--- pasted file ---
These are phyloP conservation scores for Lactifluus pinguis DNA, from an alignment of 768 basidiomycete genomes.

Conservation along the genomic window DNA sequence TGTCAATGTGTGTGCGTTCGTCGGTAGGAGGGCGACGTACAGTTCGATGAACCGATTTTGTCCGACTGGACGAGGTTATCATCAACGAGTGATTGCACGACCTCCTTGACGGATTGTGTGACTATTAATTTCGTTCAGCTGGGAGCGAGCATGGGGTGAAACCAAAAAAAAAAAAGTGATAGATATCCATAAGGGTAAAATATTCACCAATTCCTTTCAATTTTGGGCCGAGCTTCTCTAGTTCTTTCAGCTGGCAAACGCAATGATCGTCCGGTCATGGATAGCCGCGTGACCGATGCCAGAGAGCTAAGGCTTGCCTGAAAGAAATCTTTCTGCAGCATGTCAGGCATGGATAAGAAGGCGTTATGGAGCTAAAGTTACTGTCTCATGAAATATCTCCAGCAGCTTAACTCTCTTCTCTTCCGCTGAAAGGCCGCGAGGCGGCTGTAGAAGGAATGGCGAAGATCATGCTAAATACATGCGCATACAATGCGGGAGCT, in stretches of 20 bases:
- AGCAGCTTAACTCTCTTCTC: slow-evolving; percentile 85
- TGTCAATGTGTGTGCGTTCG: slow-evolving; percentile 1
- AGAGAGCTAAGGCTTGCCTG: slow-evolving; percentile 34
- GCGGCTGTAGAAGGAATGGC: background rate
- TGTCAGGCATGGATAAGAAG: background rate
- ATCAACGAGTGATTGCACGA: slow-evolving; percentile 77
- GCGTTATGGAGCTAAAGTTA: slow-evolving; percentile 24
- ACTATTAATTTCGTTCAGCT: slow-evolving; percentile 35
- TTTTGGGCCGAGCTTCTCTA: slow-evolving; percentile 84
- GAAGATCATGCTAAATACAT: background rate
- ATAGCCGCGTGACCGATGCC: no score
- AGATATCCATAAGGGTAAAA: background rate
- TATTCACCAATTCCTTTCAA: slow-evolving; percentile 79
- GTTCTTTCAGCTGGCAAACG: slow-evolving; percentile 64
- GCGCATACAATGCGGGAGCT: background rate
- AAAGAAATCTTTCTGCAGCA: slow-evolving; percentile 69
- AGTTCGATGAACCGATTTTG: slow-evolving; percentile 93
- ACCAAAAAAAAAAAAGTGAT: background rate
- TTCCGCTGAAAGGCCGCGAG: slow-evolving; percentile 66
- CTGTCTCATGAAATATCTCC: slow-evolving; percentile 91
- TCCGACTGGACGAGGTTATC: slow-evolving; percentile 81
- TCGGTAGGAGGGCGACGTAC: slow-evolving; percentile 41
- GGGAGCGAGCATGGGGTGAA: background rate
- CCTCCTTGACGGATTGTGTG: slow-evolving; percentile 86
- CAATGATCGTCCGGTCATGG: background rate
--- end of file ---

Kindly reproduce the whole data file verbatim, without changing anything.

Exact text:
These are phyloP conservation scores for Lactifluus pinguis DNA, from an alignment of 768 basidiomycete genomes.

Conservation along the genomic window DNA sequence TGTCAATGTGTGTGCGTTCGTCGGTAGGAGGGCGACGTACAGTTCGATGAACCGATTTTGTCCGACTGGACGAGGTTATCATCAACGAGTGATTGCACGACCTCCTTGACGGATTGTGTGACTATTAATTTCGTTCAGCTGGGAGCGAGCATGGGGTGAAACCAAAAAAAAAAAAGTGATAGATATCCATAAGGGTAAAATATTCACCAATTCCTTTCAATTTTGGGCCGAGCTTCTCTAGTTCTTTCAGCTGGCAAACGCAATGATCGTCCGGTCATGGATAGCCGCGTGACCGATGCCAGAGAGCTAAGGCTTGCCTGAAAGAAATCTTTCTGCAGCATGTCAGGCATGGATAAGAAGGCGTTATGGAGCTAAAGTTACTGTCTCATGAAATATCTCCAGCAGCTTAACTCTCTTCTCTTCCGCTGAAAGGCCGCGAGGCGGCTGTAGAAGGAATGGCGAAGATCATGCTAAATACATGCGCATACAATGCGGGAGCT, in stretches of 20 bases:
- AGCAGCTTAACTCTCTTCTC: slow-evolving; percentile 85
- TGTCAATGTGTGTGCGTTCG: slow-evolving; percentile 1
- AGAGAGCTAAGGCTTGCCTG: slow-evolving; percentile 34
- GCGGCTGTAGAAGGAATGGC: background rate
- TGTCAGGCATGGATAAGAAG: background rate
- ATCAACGAGTGATTGCACGA: slow-evolving; percentile 77
- GCGTTATGGAGCTAAAGTTA: slow-evolving; percentile 24
- ACTATTAATTTCGTTCAGCT: slow-evolving; percentile 35
- TTTTGGGCCGAGCTTCTCTA: slow-evolving; percentile 84
- GAAGATCATGCTAAATACAT: background rate
- ATAGCCGCGTGACCGATGCC: no score
- AGATATCCATAAGGGTAAAA: background rate
- TATTCACCAATTCCTTTCAA: slow-evolving; percentile 79
- GTTCTTTCAGCTGGCAAACG: slow-evolving; percentile 64
- GCGCATACAATGCGGGAGCT: background rate
- AAAGAAATCTTTCTGCAGCA: slow-evolving; percentile 69
- AGTTCGATGAACCGATTTTG: slow-evolving; percentile 93
- ACCAAAAAAAAAAAAGTGAT: background rate
- TTCCGCTGAAAGGCCGCGAG: slow-evolving; percentile 66
- CTGTCTCATGAAATATCTCC: slow-evolving; percentile 91
- TCCGACTGGACGAGGTTATC: slow-evolving; percentile 81
- TCGGTAGGAGGGCGACGTAC: slow-evolving; percentile 41
- GGGAGCGAGCATGGGGTGAA: background rate
- CCTCCTTGACGGATTGTGTG: slow-evolving; percentile 86
- CAATGATCGTCCGGTCATGG: background rate